Charlie Schmidt

Charlie Schmidt is an award-winning freelance science writer based in Portland, Maine. In addition to writing for Harvard Health Publications, Charlie has written for Science magazine, the Journal of the National Cancer Institute, Environmental Health Perspectives, Nature Biotechnology, and The Washington Post.


Posts by Charlie Schmidt

Strong study shows no link between vasectomy and prostate cancer

Charlie Schmidt
Charlie Schmidt, Editor, Harvard Medical School Annual Report on Prostate Disease

In contrast to earlier research, a review of dozens of studies involving millions of men who had vasectomies found no proof that having a vasectomy increases a man’s risk of prostate cancer.

Combination hormonal therapy boosts survival in men with aggressive prostate cancer

Charlie Schmidt
Charlie Schmidt, Editor, Harvard Medical School Annual Report on Prostate Disease

The results of two studies found that using the drug abiraterone in combination with other hormonal therapy drugs to treat aggressive prostate cancer produced more favorable results than the first-line therapy alone.

Yoga improves treatment-related symptoms in men with prostate cancer

Charlie Schmidt
Charlie Schmidt, Editor, Harvard Medical School Annual Report on Prostate Disease

Men who participated in yoga classes twice a week while being treated for prostate cancer reported less fatigue and better urinary and erectile function, compared to other men in the study who did not do yoga.

Combining surgery, radiation, and hormonal therapy dramatically extends survival in men with advanced prostate cancer

Charlie Schmidt
Charlie Schmidt, Editor, Harvard Medical School Annual Report on Prostate Disease

A small pilot study that combined surgery, radiation, and hormone therapy may lead to future treatment options for men with prostate cancer that has spread beyond the gland.

Adding hormonal therapy to radiation lengthens survival in men with recurring prostate cancer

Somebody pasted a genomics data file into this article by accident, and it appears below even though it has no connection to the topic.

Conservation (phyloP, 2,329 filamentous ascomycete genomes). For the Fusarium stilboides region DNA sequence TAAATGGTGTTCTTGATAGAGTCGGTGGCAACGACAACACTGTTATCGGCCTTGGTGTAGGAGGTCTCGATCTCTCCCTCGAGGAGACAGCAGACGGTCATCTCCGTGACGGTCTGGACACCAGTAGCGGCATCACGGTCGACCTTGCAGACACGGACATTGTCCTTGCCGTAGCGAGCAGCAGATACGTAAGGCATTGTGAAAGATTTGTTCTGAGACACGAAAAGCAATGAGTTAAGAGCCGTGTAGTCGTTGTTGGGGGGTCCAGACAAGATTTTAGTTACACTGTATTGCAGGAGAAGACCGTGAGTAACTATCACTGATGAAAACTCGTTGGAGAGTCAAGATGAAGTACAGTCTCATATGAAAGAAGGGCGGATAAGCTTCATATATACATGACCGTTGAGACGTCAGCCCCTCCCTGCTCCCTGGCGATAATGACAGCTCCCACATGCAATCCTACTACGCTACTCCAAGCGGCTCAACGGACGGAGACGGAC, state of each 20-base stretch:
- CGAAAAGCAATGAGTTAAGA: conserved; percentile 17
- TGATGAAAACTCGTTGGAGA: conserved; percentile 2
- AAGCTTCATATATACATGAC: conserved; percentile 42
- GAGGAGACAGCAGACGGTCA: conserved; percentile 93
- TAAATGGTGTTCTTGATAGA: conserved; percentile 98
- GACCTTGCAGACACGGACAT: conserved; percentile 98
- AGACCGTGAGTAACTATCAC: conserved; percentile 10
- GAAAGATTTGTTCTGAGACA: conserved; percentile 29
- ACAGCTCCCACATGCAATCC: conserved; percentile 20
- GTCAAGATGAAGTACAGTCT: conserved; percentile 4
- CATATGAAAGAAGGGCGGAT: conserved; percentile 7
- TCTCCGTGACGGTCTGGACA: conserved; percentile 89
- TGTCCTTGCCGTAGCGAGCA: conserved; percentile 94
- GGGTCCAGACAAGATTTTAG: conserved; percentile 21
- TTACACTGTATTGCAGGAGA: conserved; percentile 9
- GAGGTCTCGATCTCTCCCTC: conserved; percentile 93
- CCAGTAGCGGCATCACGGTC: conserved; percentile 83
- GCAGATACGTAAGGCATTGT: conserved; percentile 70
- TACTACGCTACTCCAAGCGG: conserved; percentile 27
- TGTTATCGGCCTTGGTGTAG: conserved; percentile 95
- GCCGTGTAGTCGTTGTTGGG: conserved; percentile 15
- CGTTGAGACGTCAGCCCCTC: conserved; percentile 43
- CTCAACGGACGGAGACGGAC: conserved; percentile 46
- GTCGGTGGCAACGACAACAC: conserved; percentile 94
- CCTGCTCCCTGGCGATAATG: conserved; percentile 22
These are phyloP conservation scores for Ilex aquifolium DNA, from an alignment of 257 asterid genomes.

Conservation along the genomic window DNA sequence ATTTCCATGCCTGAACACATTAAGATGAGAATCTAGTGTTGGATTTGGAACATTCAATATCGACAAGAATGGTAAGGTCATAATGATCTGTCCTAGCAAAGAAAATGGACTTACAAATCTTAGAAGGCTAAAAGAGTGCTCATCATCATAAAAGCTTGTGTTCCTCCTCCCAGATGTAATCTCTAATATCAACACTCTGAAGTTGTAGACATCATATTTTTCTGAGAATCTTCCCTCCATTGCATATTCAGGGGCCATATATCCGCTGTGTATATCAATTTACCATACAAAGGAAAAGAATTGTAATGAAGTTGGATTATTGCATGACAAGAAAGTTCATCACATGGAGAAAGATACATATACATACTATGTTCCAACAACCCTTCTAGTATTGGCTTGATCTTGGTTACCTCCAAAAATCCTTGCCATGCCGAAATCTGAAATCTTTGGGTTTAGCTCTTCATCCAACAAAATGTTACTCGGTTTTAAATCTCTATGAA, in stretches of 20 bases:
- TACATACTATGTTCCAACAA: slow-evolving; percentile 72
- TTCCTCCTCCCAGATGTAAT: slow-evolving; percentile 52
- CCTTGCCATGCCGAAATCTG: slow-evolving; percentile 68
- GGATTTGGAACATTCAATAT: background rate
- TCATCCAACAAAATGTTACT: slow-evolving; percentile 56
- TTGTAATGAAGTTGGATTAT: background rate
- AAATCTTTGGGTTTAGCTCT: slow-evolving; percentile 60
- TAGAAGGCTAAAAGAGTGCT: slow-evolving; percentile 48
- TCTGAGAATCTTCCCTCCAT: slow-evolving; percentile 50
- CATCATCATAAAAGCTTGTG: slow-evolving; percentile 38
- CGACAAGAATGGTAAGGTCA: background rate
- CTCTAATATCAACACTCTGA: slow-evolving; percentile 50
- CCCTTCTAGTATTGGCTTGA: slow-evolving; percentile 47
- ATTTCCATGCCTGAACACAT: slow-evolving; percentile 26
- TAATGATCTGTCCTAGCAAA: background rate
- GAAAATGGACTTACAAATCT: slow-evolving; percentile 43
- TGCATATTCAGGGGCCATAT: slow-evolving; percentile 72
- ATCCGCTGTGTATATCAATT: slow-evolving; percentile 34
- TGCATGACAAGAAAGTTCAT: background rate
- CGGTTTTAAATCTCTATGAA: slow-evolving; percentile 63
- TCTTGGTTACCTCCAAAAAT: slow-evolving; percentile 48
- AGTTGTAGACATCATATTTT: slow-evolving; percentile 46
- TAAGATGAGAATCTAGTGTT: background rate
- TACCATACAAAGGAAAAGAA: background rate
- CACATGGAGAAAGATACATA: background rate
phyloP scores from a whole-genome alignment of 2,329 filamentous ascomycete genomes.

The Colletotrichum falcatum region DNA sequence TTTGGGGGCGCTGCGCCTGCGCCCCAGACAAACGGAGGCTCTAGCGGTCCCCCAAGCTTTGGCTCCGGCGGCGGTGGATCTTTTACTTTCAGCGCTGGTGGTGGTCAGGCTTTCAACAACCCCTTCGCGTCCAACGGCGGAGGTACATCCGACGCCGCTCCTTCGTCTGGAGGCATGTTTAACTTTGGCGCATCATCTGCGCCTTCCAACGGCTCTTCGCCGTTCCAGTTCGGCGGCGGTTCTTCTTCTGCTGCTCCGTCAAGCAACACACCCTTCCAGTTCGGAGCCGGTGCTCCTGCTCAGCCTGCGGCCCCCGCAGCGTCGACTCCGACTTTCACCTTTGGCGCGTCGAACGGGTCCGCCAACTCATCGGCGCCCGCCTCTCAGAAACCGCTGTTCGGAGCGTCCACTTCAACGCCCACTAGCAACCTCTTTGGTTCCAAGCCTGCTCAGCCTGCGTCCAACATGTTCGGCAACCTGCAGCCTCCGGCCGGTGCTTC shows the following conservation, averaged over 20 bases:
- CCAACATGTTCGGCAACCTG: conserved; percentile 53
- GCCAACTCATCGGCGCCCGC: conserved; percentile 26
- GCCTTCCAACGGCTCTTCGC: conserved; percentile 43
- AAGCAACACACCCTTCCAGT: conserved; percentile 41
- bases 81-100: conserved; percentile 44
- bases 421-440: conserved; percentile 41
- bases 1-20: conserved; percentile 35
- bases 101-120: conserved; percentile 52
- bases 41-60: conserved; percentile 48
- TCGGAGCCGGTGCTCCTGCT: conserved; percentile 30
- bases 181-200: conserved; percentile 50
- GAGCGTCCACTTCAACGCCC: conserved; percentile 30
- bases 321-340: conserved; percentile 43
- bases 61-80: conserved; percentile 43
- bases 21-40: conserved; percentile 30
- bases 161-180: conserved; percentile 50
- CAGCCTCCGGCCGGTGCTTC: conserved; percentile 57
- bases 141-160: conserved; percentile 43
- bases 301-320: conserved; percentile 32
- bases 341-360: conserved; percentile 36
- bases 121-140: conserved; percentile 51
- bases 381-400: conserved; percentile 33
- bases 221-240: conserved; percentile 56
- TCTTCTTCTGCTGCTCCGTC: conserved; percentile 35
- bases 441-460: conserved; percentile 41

Charlie Schmidt
Charlie Schmidt, Editor, Harvard Medical School Annual Report on Prostate Disease

For men who have had prostate gland removal surgery, results from a new study show that a combination of radiation treatment and androgen deprivation therapy is more effective for treating PSA recurrence than radiation alone.

New imaging technique may help some men avoid prostate biopsy

Charlie Schmidt
Charlie Schmidt, Editor, Harvard Medical School Annual Report on Prostate Disease

In a British study, a specialized type of MRI test did significantly better at identifying high-grade prostate tumors than a transrectal ultrasound biopsy. It’s hoped that one day this test might help men avoid prostate biopsies and their potential complications.

Immediate radiation when PSA levels spike after prostate cancer surgery helps reduce risk of recurrence

Charlie Schmidt
Charlie Schmidt, Editor, Harvard Medical School Annual Report on Prostate Disease

After prostate cancer surgery, the patient’s prostate-specific antigen (PSA) is monitored by his doctor via a simple blood test. New research indicates that if the PSA increases following surgery, immediate radiation therapy can reduce the risk of cancer recurrence.

Treatment versus monitoring of prostate cancer: Survival rates the same after 10 years

Charlie Schmidt
Charlie Schmidt, Editor, Harvard Medical School Annual Report on Prostate Disease

Two new studies add to the evidence that for many men with prostate cancer, if it is detected early and has not metastasized beyond the prostate gland, monitoring the cancer will lead to the same chance of survival after 10 as choosing surgery or radiation. Men treated with surgery or radiation often experience significant side effects. The rates of depression and anxiety were the same in men who opted for monitoring and those who opted for treatment.

Treating the primary tumor can improve survival in men whose prostate cancer has spread

Charlie Schmidt
Charlie Schmidt, Editor, Harvard Medical School Annual Report on Prostate Disease

For men with prostate cancer that has metastasized, treatment usually focuses on the tumors that develop elsewhere in the body. But treating the primary tumor in the prostate with radiation or surgery could result in longer overall survival.

New urine test predicts high-grade prostate cancer

Charlie Schmidt
Charlie Schmidt, Editor, Harvard Medical School Annual Report on Prostate Disease

Researchers believe that a non-invasive screening test that can identify genetic markers for high-grade prostate cancer in urine may eventually reduce the number of prostate biopsies needed. However, experts also caution that while the number of non-invasive tests for prostate cancer diagnosis is growing, these are still early days in their development.